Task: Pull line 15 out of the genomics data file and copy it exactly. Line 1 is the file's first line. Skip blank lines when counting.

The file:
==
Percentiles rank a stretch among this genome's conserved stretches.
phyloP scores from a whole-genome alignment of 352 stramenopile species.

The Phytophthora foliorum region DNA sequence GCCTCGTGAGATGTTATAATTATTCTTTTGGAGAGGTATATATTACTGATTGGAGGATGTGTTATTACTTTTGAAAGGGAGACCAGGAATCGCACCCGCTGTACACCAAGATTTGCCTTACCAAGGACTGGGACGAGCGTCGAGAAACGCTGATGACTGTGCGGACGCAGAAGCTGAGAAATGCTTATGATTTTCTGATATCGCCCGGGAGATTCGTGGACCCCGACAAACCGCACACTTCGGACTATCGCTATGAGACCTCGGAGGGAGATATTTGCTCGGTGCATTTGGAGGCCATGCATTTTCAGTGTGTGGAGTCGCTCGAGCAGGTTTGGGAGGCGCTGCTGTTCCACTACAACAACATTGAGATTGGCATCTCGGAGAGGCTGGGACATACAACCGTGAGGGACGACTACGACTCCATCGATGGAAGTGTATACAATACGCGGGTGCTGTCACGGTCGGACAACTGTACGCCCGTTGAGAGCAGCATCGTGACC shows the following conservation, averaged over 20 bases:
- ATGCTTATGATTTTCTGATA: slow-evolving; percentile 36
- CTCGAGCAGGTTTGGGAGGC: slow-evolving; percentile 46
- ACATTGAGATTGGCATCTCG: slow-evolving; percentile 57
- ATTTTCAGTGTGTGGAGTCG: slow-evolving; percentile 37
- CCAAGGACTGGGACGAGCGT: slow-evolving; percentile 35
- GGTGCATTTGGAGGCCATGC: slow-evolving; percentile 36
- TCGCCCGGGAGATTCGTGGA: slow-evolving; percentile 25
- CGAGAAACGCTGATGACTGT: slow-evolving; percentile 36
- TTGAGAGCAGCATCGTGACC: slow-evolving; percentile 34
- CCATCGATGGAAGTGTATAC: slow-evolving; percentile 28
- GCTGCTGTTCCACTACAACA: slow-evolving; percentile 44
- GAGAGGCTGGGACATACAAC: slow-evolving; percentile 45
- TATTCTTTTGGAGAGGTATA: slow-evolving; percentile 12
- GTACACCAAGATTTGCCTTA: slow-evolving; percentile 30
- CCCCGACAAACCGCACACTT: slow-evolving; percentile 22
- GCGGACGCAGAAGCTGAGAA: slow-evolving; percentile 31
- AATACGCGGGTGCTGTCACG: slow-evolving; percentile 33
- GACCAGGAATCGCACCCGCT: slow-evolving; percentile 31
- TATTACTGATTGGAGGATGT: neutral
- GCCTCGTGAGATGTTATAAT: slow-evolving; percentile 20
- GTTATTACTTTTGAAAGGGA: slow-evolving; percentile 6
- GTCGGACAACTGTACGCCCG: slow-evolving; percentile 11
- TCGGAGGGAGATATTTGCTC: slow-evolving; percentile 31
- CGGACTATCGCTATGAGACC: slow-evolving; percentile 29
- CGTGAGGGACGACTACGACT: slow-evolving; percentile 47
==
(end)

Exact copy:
- GAGAGGCTGGGACATACAAC: slow-evolving; percentile 45